I was extremely impressed by the sheer audacity of this temple in its ability to attract me there to see an old biddy do what any woman can do; namely, float in a pool on her back. And at what stage did she achieve nirvana? I must have blinked when that happened.
Somewhere in the very back of my photo cupboard I still have a picture or two of that "famous" Floating Nun. It was my first introduction to sham tourist attractions in this country, though certainly not in my life.

Queensland cities, towns, settlements and road...Image via Wikipedia

I grew up not so far from the Big Pineapple, a monstrosity along the Queensland coast where you can actually go up inside and see the amazing process of growing pineapples - if you can stay awake of course. In Brussels recently I admired the underwhelming statue of the urinating little boy - I had travelled halfway across the world to see that? And now I was in the jungles of South East Asia, having paid money to see an old lady use her mammary glands to stay afloat in a concrete play pool.

Not long after my initial trip to Kanchanaburi I read in The Nation newspaper that the Floating Nun may have been able to escape the rigors of a regular day job, but she wasn't able to escape her mortal coil. She died in 1990.

Story Bridge PanoramaImage via Wikipedia

But the ever-resourceful Wat Tham Mongkol Tong didn't miss a beat. A week later there was a new Floating Nun in the concrete pool unimpressing tourists. And, as I have just discovered on YouTube, there is one still there to this day. Only these days you are required to throw money into the concrete pool as she prays. Of course you are.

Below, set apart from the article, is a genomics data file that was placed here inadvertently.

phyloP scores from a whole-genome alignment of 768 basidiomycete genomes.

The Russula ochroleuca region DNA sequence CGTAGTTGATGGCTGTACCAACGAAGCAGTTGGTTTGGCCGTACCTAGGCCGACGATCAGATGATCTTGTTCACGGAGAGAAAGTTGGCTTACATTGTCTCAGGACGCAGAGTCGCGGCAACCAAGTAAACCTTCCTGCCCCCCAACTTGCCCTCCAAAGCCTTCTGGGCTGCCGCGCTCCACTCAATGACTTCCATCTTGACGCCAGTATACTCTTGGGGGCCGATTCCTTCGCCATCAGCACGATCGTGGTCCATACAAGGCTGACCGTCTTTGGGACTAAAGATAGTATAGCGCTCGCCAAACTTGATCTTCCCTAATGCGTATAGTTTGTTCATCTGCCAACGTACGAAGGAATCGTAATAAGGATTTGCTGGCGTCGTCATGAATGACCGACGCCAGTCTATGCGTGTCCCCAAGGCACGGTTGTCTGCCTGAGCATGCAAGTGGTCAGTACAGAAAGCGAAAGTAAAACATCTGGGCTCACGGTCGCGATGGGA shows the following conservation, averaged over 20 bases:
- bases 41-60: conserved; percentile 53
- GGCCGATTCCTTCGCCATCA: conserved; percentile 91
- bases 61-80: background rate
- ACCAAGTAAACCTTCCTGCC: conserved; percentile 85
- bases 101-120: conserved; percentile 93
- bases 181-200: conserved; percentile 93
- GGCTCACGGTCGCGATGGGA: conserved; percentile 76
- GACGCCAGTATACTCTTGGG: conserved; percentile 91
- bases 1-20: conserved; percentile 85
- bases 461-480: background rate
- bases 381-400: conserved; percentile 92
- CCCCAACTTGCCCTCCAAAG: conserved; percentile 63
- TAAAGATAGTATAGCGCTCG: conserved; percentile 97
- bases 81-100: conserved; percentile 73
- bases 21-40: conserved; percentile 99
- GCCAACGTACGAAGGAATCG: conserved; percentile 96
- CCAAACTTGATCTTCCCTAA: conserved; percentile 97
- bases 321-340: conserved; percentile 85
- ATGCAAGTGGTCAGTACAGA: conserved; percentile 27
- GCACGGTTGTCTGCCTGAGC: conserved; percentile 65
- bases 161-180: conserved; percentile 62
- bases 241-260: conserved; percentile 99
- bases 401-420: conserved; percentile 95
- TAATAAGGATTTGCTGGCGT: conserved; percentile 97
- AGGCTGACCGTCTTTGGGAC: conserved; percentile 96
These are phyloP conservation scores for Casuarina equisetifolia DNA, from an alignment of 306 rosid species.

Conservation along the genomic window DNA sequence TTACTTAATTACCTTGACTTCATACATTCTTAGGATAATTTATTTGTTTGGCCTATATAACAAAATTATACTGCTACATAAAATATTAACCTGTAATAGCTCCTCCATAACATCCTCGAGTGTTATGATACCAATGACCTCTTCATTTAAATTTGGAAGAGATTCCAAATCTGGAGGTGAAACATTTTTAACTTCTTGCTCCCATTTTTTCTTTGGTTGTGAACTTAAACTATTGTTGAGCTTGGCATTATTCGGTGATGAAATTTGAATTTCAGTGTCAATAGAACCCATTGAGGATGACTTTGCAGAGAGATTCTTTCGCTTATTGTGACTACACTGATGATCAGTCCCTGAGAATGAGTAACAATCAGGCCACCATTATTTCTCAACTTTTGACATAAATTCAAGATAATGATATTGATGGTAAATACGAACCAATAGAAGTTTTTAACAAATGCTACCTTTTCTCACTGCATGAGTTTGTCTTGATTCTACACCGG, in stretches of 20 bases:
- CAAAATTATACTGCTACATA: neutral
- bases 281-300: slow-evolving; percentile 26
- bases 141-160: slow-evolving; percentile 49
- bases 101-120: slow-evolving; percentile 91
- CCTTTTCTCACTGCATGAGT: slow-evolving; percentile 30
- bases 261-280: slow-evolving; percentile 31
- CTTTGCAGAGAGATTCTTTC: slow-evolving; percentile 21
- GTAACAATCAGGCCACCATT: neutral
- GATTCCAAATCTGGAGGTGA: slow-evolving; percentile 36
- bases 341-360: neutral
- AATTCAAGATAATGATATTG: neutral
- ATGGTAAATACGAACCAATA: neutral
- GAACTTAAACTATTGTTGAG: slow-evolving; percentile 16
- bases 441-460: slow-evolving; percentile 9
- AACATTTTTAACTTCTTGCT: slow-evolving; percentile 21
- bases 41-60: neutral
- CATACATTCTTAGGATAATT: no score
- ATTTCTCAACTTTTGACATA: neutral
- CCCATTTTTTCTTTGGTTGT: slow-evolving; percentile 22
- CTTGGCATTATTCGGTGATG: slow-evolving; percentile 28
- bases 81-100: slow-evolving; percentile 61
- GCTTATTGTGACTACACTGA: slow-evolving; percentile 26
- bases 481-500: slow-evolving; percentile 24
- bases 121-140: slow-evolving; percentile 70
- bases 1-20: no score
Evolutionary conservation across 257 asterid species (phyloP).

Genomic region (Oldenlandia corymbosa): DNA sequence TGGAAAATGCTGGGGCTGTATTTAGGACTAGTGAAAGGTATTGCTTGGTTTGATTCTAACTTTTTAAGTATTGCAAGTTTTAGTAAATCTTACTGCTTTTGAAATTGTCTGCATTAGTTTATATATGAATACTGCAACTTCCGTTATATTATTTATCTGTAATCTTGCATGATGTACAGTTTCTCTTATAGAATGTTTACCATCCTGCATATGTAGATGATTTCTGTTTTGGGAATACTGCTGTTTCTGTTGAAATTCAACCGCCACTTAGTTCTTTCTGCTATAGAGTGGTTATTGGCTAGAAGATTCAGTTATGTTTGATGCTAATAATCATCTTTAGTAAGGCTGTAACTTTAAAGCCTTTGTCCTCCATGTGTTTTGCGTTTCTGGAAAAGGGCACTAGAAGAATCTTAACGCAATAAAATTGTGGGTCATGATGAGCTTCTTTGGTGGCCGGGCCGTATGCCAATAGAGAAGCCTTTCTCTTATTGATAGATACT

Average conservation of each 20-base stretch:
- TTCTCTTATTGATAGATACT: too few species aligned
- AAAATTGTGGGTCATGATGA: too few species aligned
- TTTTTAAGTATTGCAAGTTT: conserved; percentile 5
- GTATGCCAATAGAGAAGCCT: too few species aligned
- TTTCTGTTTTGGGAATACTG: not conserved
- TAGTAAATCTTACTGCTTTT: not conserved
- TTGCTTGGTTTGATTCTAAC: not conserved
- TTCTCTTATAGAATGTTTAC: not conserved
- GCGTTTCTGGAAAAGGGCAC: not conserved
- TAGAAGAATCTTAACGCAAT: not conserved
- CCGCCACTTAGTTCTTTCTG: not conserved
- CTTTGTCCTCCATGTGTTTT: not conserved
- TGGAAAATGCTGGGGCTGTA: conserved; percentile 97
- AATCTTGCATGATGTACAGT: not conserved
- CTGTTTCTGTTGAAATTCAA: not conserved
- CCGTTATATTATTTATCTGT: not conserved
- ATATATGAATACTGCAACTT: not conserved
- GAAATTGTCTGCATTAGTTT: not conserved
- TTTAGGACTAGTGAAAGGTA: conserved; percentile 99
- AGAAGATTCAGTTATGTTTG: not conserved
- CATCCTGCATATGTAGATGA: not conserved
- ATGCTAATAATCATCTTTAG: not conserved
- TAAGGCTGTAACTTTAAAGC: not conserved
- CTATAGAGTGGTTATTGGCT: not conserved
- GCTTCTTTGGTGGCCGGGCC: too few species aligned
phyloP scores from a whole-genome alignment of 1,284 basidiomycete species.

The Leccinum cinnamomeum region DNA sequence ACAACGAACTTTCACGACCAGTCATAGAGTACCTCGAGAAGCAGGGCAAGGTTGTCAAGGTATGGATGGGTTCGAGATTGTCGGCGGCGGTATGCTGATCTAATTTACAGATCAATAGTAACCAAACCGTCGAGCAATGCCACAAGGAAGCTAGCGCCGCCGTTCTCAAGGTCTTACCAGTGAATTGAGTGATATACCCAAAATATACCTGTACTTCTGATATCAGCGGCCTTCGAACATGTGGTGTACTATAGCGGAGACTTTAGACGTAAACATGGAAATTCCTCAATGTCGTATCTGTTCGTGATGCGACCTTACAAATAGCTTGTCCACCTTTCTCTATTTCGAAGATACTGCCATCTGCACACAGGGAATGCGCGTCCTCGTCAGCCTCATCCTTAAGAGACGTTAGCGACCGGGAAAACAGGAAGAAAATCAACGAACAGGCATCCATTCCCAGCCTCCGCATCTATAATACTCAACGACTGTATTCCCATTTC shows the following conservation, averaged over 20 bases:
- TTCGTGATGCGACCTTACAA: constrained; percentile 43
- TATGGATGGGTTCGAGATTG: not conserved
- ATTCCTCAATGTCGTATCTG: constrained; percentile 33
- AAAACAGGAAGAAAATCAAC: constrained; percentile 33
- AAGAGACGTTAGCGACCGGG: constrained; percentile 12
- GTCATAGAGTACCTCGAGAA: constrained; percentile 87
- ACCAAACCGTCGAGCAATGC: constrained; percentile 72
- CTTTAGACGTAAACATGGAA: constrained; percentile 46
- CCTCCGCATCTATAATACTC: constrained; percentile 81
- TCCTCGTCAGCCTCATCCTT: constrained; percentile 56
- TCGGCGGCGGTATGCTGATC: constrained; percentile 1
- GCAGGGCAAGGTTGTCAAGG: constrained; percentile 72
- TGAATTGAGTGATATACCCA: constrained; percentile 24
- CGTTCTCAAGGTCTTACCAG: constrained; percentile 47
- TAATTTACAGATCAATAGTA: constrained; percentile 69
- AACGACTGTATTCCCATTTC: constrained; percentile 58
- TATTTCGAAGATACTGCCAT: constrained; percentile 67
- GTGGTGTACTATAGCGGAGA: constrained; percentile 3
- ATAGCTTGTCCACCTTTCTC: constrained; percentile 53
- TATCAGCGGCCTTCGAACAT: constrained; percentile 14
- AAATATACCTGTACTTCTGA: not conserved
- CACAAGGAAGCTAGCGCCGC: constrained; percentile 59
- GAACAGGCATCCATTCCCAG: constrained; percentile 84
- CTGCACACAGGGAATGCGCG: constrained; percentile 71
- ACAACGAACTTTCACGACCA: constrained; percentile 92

Reblog this post [with Zemanta]

Friday, July 24, 2009

FTA Summit Thailand October

The FTA has the potential to multiply manifold the India-ASEAN bilteral trade, which cu

FlagsImage by unjoshr via Flickr

rrently stands at around $38 billion. Krishna also held talks here with his counterparts from 16 countries of the East Asia Summit (EAS) Wednesday morning. Krishna, who arrived here Tuesday night on a three-day visit, underlined India’s desire for greater economic and strategic engagement with economically vibrant East Asian region that boasts an annual output of $1.1 trillion and represents more than half the world’s population. India is a dialogue partner at ASEAN, which comprises Indonesia, Malaysia, Thailand, the Philippines, Singapore, Laos, Cambodia, Vietnam, Myanmar and Brunei.

Tri Trang Beach, PhuketImage by Eustaquio Santimano via Flickr

Phuket (Thailand), July 22 (IANS) India Wednesday made a strong pitch for a pan-A